Bash to mark opening of Trafford Veterans Memorial Bridge
The 18-month wait for a new bridge in Trafford ends this weekend.
After a dedication at 11 a.m. on Saturday, the PennDOT will open the new $11-million span to traffic, which will reconnect the borough to Monroeville via Route 130 and eliminate a two-mile detour on Forbes Road.
To celebrate, Trafford officials are throwing a bash covered by donations and featuring a parade of military personnel, fireworks and free food for the debut of the third bridge built since 1902 to carry traffic over Turtle Creek and a rail line.
This one, which will keep the Trafford Veterans Memorial Bridge designation assigned in 2010 to its predecessor, replaces a 1964 bridge that was deemed structurally deficient.
Over the past year and a half, the detour to reach Monroeville forced more traffic — especially tractor-trailers — to drive through downtown Trafford.
It also meant that an otherwise simple trip — such as going to the bank in the Haymaker Village plaza across the bridge — could take as long as 25 to 30 minutes because of heavy traffic at some points in the day instead of the usual five, said Tom Dobrinick, a member of the borough's bridge-dedication committee.
“I'm happy. I'm counting the days down just like everyone else,” Dobrinick said. “I think it was worth it because the bridge looks nice, and, hopefully, it will last a long time. I won't see another one.”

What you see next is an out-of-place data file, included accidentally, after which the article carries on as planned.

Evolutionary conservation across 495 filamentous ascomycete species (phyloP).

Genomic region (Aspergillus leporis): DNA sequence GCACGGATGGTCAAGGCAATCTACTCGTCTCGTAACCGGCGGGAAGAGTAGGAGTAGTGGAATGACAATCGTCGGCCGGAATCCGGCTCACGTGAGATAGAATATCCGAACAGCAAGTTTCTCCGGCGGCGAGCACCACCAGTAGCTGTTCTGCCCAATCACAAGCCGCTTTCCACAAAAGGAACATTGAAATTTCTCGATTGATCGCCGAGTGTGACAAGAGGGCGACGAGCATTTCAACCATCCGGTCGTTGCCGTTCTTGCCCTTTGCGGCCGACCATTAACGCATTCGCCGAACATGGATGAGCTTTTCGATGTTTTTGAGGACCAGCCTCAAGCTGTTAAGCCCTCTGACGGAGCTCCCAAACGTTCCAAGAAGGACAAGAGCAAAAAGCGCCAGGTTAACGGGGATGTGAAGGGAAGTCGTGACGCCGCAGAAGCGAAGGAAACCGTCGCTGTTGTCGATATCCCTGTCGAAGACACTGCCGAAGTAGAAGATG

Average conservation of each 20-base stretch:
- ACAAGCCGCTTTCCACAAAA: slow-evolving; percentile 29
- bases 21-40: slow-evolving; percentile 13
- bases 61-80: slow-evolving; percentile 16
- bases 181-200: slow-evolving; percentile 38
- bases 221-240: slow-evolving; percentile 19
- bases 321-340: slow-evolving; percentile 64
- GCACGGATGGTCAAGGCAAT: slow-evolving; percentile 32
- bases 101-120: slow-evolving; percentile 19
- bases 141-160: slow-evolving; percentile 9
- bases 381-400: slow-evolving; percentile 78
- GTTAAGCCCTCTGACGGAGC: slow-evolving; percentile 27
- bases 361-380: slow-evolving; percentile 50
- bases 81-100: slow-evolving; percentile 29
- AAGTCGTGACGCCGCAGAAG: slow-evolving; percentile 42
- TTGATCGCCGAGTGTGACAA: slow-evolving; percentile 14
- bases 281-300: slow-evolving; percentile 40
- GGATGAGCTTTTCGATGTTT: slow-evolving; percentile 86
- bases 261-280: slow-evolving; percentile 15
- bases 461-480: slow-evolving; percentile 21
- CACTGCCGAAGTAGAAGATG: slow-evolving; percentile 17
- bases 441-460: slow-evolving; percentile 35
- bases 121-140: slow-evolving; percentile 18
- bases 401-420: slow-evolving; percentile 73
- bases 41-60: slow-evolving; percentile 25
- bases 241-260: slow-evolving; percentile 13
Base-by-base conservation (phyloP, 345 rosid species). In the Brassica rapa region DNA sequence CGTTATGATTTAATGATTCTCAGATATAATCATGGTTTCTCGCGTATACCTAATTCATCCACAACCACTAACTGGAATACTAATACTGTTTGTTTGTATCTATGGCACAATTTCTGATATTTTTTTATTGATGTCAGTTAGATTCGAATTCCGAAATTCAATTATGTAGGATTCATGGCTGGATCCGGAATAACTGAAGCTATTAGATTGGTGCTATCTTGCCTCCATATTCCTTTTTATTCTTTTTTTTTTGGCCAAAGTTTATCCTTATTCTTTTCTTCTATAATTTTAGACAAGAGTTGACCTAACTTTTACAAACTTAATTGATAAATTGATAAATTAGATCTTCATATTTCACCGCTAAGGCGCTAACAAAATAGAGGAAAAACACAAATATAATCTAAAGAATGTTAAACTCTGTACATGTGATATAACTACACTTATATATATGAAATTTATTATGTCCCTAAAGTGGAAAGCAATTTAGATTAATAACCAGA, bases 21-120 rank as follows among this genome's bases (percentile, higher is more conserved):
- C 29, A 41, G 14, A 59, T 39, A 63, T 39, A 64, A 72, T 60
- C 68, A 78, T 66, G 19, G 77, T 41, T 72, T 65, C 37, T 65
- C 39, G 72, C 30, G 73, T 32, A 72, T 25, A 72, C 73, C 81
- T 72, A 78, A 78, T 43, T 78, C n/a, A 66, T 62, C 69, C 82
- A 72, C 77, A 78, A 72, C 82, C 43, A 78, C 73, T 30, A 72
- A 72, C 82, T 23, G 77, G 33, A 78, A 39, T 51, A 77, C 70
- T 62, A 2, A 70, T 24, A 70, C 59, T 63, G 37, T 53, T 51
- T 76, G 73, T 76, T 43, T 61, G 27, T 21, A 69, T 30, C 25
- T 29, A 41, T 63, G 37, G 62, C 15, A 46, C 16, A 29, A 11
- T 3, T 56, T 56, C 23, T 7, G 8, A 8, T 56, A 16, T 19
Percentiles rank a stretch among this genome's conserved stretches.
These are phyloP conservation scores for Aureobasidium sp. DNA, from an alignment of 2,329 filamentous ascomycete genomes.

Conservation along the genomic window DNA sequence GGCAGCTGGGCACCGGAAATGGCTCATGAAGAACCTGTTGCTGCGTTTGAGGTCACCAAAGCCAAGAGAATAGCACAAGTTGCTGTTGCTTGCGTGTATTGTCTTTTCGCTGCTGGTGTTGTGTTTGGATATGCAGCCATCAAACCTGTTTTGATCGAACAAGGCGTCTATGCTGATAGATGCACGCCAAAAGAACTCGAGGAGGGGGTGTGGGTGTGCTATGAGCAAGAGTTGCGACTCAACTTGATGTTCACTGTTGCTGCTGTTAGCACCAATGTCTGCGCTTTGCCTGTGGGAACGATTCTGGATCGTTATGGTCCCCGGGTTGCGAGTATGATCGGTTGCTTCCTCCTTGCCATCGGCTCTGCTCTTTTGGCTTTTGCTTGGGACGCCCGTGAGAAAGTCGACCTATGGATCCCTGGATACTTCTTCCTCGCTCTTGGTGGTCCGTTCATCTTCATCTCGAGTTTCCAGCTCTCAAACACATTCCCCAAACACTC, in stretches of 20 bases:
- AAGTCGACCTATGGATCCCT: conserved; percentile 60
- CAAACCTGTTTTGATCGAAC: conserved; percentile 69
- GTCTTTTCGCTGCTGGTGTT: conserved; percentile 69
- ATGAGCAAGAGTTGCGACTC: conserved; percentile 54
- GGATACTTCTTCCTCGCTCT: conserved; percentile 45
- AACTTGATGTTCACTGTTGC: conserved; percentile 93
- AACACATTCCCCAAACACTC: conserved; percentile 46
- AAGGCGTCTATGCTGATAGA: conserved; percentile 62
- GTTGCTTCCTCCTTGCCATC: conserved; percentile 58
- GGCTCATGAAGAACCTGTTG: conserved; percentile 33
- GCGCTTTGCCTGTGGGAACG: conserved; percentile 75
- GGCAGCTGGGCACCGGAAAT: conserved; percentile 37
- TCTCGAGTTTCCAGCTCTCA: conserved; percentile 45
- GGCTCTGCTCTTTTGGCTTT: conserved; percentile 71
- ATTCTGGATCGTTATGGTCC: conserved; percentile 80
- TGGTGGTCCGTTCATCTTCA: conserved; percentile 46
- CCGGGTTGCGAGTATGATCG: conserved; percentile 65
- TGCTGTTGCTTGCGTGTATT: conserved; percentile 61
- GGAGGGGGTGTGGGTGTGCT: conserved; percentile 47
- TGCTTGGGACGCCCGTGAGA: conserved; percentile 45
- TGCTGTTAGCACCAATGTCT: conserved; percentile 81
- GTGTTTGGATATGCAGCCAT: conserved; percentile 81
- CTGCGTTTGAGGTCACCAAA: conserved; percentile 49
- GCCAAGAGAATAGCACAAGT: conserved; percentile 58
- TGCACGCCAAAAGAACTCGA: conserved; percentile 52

Though the dedication committee has met weekly since April to plan and raise funds, members have been especially busy in the last week advertising the ceremony details. Until early October, state officials maintained that Dec. 2 was the official end of the project, despite rumors of an earlier opening, committee chairman Larry George said.
After the state announced Saturday as the opening, George, an insurance agent, paid for 2,200 fliers to help announce the event to borough residents. He said it is hard to estimate how many people might attend, but the committee was planning to print at least 300 programs.
Residents will be invited to a free reception in the Manchester Room banquet hall after the dignitaries' speeches and the parade. Several restaurants are donating food and beverages, George said.
“We've had a real good response from most of our restaurants,” he said. “I've been pretty impressed.”
The parade across the bridge — from the west side near the Monroeville border to the intersection at Brinton Avenue and Fifth Street — will include active military personnel and veterans and the Penn-Trafford High School marching band, color guard and cheerleaders.
The first people to cross will be family members of the late National Guard Sgt. 1st Class Robert Fike. The 1989 Penn-Trafford graduate died Afghanistan in 2010.
Another participant will honor a Civil War veteran's 1913 march from Pittsburgh to Gettysburg, which at the time served as a 50-year commemoration of the pivotal and bloody three-day battle.
When James Smith of Hempfield began retracing Peter Guibert's 19-day path with a friend in late May, the bridge project caused him to walk the detour on Forbes Road to reconnect to Route 130.